May faces a difficult decision, of course, in confronting the established police narrative, which many in her own party still believe. But the campaign has already found her more receptive than might have been assumed of a Conservative home secretary. In her support for several new inquiries, the new Hillsborough inquests and criminal investigations, and a starkly challenging speech last year to the Police Federation, May has consistently been intolerant of police malpractice.

And there are wider reasons for her to set up a public inquiry or an independent panel to review the evidence. Police in many mining communities remain widely and deeply distrusted, which the acknowledgement of lingering injustice could help to reconcile, locally and nationally. More broadly, Orgreave was a landmark event in British history, pivotal not only to the ultimate defeat of the miners’ strike, but to the closure of the mines and other major industries that followed, and it is important the nation knows the truth.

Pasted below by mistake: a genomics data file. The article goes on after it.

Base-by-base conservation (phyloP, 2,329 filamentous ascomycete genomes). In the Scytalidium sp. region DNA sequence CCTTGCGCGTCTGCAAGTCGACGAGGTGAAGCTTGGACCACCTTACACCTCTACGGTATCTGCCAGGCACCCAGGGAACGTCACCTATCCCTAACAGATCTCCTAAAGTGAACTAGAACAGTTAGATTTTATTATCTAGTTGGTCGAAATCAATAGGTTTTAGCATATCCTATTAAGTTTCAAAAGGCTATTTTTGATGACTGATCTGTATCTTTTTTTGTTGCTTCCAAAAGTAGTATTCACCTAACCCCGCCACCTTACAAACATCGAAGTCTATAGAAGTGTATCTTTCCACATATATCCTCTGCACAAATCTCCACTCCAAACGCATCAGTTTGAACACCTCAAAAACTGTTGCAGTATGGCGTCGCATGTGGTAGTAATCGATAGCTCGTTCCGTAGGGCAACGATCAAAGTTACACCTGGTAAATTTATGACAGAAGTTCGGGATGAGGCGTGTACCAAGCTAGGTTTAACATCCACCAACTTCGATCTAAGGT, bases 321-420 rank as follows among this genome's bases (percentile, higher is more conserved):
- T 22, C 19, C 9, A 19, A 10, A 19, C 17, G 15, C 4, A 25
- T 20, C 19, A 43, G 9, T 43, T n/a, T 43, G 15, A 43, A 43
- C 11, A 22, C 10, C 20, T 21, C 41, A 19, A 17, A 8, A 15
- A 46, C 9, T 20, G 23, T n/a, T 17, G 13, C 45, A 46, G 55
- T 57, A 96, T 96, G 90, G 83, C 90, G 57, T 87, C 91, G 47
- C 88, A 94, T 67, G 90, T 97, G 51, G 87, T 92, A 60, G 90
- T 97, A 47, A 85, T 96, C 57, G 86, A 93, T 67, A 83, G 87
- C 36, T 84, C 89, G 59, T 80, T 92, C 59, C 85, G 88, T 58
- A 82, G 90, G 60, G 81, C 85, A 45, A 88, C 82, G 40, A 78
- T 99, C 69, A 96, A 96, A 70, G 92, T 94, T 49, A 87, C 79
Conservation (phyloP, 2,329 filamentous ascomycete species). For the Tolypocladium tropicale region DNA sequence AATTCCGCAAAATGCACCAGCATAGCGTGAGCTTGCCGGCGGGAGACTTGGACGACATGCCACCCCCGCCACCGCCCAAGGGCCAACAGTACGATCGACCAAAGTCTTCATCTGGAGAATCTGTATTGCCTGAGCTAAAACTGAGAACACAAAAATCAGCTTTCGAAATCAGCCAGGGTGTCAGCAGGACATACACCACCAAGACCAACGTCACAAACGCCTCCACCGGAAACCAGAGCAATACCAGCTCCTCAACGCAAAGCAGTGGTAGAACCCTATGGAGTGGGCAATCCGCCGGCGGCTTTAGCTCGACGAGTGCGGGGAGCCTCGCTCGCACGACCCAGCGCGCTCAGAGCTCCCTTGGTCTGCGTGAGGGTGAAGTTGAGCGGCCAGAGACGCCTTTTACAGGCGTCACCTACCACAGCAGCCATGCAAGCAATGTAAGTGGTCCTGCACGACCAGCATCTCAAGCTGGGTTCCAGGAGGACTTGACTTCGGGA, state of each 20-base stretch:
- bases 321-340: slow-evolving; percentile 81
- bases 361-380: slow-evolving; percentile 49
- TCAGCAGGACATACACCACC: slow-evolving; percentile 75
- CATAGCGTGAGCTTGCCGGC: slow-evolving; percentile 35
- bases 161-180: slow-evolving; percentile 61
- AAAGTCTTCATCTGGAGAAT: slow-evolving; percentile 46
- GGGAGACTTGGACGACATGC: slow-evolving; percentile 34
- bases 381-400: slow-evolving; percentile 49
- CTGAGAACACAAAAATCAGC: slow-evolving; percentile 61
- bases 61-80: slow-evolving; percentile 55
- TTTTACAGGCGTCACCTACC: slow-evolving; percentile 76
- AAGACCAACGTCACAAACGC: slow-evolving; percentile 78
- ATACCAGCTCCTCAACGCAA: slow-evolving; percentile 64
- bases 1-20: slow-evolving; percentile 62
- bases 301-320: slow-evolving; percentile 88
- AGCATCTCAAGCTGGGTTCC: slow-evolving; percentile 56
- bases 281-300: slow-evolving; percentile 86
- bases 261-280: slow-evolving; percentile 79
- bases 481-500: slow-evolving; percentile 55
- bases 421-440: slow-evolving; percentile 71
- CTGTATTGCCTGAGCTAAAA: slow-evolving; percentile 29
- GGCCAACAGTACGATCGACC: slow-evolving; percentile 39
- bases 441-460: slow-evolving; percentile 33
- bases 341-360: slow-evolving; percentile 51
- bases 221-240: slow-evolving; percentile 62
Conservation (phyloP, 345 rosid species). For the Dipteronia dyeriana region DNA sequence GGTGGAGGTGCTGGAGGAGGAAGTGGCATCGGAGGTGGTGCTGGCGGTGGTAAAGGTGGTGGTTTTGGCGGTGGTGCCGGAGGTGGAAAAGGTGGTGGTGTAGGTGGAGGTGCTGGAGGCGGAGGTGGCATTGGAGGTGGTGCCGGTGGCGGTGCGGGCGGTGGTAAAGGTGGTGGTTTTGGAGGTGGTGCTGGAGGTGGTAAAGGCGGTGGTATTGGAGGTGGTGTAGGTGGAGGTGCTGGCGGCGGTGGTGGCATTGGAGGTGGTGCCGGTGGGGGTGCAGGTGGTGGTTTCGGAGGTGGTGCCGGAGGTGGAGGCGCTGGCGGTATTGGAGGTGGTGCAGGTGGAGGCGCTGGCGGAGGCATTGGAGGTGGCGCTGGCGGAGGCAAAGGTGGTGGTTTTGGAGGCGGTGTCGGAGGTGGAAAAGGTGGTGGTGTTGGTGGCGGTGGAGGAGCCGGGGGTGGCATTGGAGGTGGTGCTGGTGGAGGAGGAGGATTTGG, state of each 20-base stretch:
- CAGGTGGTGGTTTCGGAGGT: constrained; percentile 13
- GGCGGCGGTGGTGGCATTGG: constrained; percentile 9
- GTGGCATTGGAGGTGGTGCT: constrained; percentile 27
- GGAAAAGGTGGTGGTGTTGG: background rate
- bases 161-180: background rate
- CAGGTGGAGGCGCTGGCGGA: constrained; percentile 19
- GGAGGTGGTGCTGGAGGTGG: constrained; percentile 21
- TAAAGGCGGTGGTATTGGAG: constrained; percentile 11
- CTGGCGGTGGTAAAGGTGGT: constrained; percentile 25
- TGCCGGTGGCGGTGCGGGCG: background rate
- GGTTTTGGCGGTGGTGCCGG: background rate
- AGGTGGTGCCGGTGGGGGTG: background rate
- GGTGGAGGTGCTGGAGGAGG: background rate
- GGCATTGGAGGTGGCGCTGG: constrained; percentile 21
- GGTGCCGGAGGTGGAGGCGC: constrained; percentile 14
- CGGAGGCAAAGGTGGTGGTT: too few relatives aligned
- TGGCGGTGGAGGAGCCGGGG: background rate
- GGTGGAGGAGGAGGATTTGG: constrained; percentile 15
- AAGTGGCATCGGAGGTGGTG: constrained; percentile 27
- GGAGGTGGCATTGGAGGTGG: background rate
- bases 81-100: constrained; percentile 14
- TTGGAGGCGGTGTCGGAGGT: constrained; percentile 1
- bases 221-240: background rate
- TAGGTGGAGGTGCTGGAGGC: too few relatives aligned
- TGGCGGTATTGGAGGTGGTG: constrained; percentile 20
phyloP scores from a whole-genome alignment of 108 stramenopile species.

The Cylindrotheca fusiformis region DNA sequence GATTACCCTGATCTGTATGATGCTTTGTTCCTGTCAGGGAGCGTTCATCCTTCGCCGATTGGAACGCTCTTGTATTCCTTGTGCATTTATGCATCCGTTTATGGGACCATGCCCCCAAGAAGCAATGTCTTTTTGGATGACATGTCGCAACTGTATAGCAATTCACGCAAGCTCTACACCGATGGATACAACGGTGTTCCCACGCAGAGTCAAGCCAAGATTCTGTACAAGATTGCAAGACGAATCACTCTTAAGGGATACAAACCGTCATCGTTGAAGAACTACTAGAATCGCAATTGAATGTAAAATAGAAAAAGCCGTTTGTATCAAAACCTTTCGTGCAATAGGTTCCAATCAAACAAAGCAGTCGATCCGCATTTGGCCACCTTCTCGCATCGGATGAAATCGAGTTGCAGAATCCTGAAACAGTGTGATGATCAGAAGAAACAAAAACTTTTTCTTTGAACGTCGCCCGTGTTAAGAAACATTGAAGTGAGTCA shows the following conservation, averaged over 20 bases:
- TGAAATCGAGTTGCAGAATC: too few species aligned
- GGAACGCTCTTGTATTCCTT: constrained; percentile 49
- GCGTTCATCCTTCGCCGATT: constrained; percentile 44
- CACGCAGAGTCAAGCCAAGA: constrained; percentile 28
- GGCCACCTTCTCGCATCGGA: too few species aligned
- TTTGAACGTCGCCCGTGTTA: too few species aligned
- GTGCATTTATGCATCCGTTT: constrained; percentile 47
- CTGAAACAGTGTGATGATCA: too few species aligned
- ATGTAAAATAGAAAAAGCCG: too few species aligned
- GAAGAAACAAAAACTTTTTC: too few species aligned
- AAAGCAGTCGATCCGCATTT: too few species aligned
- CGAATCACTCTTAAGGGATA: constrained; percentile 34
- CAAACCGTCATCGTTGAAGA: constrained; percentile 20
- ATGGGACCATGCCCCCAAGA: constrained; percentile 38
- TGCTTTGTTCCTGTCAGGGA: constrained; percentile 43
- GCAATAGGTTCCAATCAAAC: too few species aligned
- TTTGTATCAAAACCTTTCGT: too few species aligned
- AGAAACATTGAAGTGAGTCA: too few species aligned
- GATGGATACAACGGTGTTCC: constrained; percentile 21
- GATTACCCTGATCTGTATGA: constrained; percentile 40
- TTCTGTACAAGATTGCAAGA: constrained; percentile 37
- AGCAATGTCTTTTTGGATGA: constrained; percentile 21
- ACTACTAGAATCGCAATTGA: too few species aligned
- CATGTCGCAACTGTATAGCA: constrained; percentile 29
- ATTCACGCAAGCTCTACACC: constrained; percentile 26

Most basically, the police, who have the vital and difficult job of upholding the law, stand accused of grave criminal acts, and it is hard to justify their being tolerated just because time has passed. If May rejects an inquiry, she risks in effect sanctioning the years of lies, and sending the message she has set her tenure against: that cover-ups do work, if the lid can be kept on them for long enough.

29th July 2015


Budget 2015: Con-servative George Osborne isn’t fooling anyone – he’s quashed the aspirations of millions

The “living wage” is nowhere near as good as it seems – and the real winners today were big business and the wealthy